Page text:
at the

American Institute of Mathematics, San Jose, California

organized by

Daniel Freed, Gian Michele Graf, Rafe Mazzeo, and Michael I Weinstein

A revolution in Condensed Matter Physics and Materials Science has been brought about by recognition of the role of topology in characterizing materials and in the prediction of their physical properties. A second revolution is the emergence of the two-dimensional material: a one-atom-thick monolayer that extends in-plane to the macro-scale. At the crossroads of both is graphene, the best-known and most widely studied example. Graphene is a two-dimensional honeycomb arrangement of carbon atoms and is the most conductive known material, both electrically and thermally. Seen through the Schroedinger equation, honeycomb symmetry endows graphene with spectral properties (Floquet-Bloch band structure) which seed robust and physically important phenomena such as quasiparticle-wavepackets that propagate according to the laws of relativistic Fermions and, when time-reversal symmetry is broken, protected edge states. These properties can be understood (the bulk-edge correspondence) in terms of topological invariants (e.g. Chern number) computable from quantities obtained from the spectral theory of the bulk unperturbed material (Berry curvature of Floquet-Bloch bands). In general, the symmetries of the unperturbed bulk structure and the manner in which symmetry are broken give rise to different topological phases with associated wave properties, which are stable against local (even strong) perturbations.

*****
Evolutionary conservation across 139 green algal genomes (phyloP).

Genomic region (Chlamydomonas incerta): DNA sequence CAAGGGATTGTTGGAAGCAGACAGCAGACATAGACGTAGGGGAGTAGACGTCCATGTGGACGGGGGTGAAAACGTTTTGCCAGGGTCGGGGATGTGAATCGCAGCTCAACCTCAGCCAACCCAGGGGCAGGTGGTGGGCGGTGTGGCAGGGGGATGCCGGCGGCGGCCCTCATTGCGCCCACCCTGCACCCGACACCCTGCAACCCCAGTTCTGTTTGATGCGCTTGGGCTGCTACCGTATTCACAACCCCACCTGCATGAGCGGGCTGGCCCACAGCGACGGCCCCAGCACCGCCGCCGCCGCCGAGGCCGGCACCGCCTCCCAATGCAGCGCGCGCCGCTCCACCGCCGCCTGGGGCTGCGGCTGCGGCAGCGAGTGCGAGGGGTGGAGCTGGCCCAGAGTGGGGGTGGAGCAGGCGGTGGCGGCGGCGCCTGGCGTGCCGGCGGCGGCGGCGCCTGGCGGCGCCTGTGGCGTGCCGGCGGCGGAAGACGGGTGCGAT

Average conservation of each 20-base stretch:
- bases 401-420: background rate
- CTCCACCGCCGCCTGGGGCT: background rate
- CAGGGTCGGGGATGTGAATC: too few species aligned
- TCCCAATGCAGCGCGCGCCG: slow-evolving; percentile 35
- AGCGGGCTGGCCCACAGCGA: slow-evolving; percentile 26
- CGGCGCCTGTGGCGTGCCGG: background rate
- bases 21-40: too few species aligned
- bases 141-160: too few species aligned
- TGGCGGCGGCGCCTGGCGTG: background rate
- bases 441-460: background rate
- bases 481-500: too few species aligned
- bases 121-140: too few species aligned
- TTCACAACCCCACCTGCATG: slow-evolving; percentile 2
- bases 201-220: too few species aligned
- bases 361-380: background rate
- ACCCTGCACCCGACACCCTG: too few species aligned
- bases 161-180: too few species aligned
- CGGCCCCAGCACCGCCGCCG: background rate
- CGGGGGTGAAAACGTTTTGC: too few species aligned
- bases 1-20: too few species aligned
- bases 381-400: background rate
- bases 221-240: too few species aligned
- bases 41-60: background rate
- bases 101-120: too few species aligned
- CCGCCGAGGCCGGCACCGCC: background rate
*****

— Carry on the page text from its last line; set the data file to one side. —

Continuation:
Another approach to classifying topological phases is via a field theory description which applies at large distances and times. In this context homotopy theoretic methods have been brought to bear, and quite general classifications have been developed and successfully applied in condensed matter physics. Despite the already substantial successes obtained by applying the methods of field theory and of quantum mechanics on lattices to this set of problems, a central goal of this workshop is to build bridges between these two approaches.

Further, the recognition that such phenomena can be realized in other physical wave systems, such as photonics, acoustics and mechanics, has led to very significant activity and excitement in the fundamental and applied physics communities catalyzed by the problems of: predicting, explaining, controlling and applying such physical properties of graphene and related materials.

The workshop schedule.

A report on the workshop activities.